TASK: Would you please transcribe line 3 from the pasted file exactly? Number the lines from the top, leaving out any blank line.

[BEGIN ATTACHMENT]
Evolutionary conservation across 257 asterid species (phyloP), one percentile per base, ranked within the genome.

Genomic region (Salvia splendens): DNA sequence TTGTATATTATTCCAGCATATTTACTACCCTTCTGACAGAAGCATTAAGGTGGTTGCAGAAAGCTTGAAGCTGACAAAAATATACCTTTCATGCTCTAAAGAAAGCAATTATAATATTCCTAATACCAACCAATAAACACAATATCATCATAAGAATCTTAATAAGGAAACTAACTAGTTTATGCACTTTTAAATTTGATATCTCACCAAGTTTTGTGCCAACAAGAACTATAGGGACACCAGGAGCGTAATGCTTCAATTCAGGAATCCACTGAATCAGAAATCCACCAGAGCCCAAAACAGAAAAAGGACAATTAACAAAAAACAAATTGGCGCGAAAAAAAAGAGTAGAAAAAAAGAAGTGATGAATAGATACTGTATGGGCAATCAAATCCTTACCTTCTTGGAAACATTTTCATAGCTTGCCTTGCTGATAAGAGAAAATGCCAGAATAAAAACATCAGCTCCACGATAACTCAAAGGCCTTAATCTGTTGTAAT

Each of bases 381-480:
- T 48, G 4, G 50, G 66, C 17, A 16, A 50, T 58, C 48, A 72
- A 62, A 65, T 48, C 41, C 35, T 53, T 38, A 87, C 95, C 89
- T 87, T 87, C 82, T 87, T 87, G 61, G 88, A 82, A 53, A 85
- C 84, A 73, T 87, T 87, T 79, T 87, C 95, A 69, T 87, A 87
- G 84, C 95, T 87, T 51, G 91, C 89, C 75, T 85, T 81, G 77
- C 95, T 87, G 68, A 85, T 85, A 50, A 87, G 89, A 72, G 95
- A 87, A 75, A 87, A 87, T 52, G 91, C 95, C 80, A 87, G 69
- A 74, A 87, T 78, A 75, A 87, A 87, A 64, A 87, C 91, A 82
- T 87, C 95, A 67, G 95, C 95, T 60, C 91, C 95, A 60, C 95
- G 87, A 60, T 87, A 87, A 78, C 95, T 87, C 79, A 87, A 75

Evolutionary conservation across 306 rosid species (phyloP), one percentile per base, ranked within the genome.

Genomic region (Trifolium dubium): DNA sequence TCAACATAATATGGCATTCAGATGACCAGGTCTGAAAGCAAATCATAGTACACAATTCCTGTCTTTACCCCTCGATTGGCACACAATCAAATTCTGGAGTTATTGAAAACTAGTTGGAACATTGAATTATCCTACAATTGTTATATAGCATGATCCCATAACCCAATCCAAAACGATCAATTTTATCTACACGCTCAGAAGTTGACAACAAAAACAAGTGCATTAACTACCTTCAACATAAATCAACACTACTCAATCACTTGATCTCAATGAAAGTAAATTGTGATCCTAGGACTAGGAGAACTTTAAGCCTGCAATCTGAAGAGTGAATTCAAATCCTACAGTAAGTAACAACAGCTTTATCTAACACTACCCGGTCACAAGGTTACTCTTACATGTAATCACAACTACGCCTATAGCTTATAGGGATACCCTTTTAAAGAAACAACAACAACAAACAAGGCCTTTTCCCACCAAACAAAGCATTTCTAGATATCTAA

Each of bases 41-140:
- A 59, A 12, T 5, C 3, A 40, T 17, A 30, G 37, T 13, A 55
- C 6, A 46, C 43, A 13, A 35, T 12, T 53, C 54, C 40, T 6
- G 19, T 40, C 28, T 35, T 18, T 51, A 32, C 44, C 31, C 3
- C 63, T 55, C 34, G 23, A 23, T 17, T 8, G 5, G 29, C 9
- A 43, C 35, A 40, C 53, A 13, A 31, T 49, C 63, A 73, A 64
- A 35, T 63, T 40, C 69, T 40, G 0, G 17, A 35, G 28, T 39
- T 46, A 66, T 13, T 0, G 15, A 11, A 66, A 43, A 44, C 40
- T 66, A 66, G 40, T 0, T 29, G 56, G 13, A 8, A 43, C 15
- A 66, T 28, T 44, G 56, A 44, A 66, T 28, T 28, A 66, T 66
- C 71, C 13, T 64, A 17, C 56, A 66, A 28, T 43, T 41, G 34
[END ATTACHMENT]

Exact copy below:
Each of bases 381-480: